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Yesterday

There have been several films based around Beatles tunes. Initial ones featuring the ‘Fab Four’ remain classics with others falling by the wayside. The most notorious example was the 1978 ‘Sgt Pepper’s’ film featuring the Bee Gees jumping on trampolines. Sadly no physical gymnastics are present in ‘Yesterday’, which would have made it infinitely more watchable. Directed by the usually talented Danny Boyle and written by Richard Curtis, ‘Yesterday’ is a saccharine-filled ode to the 60’s chart-topping mop-toppers.

Struggling singer-songwriter Jack (Himesh Patel) is desperate to hit the big time. One of his few supporters is best friend Ellie (Lily James). When Jack is injured during a mysterious blackout, his fortune is about to turn. Waking up to a world where no one remembers the Beatles, Jack performs their songs to global fame. All this comes at a cost to his friendship with Ellie with Jack wondering if success is worth losing her forever.

‘Yesterday’ is like a sugar coated episode of ‘The Twilight Zone’ extended to nearly two hours. Despite having written ‘Blackadder’ among other TV series, British writer Richard Curtis seems content to churn out sentimental feel-good fluff like ‘Yesterday’. Whilst the premise is amusing, it’s stretched too far with the romance between Jack and Ellie feeling forced. There’s no chemistry between the leads although both performers do a fine job generally. Since this doesn’t work, the film’s main focus swiftly falls by the wayside.

Danny Boyle directing talents are wasted on ‘Yesterday’. His flair for bringing energy and pace to stories is missing with each scene shot like any old ordinary TV sit-com. As expected the Beatles tunes stand out and aren’t washed out by the bland script. It may prompt viewers to seek out their work although they aren’t supported by a strong story.

‘Yesterday’ is the type of movie you’d expect from someone who wrote ‘Love Actually’ and ‘The Boat that Rocked’. Safe, insipid and uninspiring, the creaky plot lethargically wheezes its way to a predictable finale. Beatles completists will probably see it with future films featuring their songs as certain as the enduring devotion of their fans.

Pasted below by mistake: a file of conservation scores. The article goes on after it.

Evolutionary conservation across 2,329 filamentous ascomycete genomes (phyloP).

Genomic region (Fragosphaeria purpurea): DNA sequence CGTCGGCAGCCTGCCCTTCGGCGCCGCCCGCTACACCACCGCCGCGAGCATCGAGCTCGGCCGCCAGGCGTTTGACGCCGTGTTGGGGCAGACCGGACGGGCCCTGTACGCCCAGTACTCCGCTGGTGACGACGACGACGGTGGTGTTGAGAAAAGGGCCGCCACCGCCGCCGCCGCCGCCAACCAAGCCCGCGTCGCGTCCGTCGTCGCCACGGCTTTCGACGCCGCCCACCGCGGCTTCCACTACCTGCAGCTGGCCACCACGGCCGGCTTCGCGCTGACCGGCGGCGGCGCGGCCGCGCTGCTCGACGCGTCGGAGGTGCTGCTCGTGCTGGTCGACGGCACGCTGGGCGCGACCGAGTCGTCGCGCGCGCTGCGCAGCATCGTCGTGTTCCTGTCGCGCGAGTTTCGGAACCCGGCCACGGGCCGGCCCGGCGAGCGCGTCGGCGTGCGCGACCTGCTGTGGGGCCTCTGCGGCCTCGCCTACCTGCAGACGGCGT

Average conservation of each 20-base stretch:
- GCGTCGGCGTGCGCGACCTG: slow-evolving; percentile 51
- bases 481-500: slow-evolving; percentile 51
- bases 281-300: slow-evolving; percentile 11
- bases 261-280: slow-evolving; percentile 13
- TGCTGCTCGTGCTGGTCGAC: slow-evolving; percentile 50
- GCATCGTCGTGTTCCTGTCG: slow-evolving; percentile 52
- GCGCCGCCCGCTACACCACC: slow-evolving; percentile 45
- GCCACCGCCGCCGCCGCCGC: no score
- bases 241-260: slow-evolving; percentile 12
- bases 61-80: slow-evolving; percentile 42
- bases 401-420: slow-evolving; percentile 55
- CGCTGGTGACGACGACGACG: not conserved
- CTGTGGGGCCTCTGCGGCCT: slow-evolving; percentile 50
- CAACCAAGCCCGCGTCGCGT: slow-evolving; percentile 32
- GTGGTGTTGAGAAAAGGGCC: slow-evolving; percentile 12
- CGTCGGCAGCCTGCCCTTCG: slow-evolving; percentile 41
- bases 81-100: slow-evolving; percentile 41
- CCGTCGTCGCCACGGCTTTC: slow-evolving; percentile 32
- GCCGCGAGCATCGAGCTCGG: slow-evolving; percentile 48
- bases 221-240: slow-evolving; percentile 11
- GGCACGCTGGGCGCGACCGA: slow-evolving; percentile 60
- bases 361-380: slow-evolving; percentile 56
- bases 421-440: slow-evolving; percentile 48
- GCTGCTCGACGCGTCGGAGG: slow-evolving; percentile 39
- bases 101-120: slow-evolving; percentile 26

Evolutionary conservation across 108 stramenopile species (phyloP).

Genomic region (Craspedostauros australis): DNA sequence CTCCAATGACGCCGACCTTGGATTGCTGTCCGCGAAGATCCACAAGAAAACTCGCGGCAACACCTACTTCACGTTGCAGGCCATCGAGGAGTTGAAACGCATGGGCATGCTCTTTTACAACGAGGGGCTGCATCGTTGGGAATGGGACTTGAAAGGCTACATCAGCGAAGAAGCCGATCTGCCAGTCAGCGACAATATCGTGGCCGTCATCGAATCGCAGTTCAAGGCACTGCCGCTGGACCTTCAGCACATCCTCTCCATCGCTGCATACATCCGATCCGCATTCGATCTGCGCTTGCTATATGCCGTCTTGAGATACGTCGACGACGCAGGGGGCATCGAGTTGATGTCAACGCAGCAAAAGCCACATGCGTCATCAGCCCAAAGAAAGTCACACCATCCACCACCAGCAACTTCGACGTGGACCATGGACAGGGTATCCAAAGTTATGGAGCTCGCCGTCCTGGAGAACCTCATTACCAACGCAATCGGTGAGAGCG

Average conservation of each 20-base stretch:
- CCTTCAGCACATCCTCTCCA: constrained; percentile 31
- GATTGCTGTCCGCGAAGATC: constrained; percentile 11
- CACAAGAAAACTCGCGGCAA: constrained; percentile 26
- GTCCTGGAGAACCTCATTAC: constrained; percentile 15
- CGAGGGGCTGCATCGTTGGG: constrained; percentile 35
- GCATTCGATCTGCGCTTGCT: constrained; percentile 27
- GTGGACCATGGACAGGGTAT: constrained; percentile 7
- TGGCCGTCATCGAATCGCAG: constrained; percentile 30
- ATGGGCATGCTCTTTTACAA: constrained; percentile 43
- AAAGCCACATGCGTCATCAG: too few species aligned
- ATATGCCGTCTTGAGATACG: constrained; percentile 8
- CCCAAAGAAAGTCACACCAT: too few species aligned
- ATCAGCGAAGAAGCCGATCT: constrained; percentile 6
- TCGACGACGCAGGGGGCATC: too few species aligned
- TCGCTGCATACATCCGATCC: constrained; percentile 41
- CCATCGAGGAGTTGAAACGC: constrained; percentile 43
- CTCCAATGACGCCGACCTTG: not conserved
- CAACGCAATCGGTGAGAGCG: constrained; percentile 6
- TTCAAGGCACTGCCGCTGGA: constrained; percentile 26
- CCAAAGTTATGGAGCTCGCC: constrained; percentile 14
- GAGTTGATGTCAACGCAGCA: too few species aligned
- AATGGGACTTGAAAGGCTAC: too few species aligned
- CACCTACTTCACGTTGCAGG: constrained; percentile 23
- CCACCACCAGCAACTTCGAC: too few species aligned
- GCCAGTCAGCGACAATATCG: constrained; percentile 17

Rating out of 10: 4

Child’s Play

The ‘Child’s Play’ horror film series isn’t what one would call high art. Beginning in 1988, the franchise has spawned 7 movies, this remake and an upcoming TV series. Not bad for a story focussing on a killer doll slashing its way to infamy. Having never seen any of the movies, it was a fresh experience watching the ‘Child’s Play’ redux. As silly as one would expect, its sense of fun amongst the murderous mayhem sets it apart from its more serious brethren.

When single mother Karen (Aubrey Plaza) gives her deaf son Andy (Gabriel Bateman) a robotic doll for his birthday, she thinks she’s done a good thing. Unfortunately it’s anything but with the doll, named Chucky (voiced by Mark Hamill), quickly starting a savage rampage. The bodies pile up as Chucky the evil dolly carves its way atop the bloody heap.

Going against the glut of bland recent remakes, ‘Child’s Play’ has more energy and life to it. It’s not exactly a masterpiece but it is entertaining nonsense if viewed in the right frame of mind. That it manages to have genuine tension within the screenplay is a bonus. Chucky’s wicked methods go beyond looking creepy. His skills in commanding any electrical device is used effectively as you never know when or where he’ll strike. This makes for unpredictable viewing between the body count and quips.

Lars Klevberg’s direction and brisk pacing enable ‘Child’s Play’ to maintain momentum. There are few slow spots and several genuinely scary sequences stick in the mind. The performances are serviceable despite the thinly written characters with Hamill’s delivery of Chucky’s quotes fiendishly amusing. The excellent cinematography also goes a long way in creating the constant atmosphere of dread befitting such a devilish movie.

It would have been very easy for the ‘Child’s Play’ producers to make a lazy remake. Thankfully they bring a new slant to the long-running series. It’s uncertain if this will lead to further sequels but it doesn’t do a dis-service to an enduringly ridiculous and sinister franchise.

Rating out of 10: 6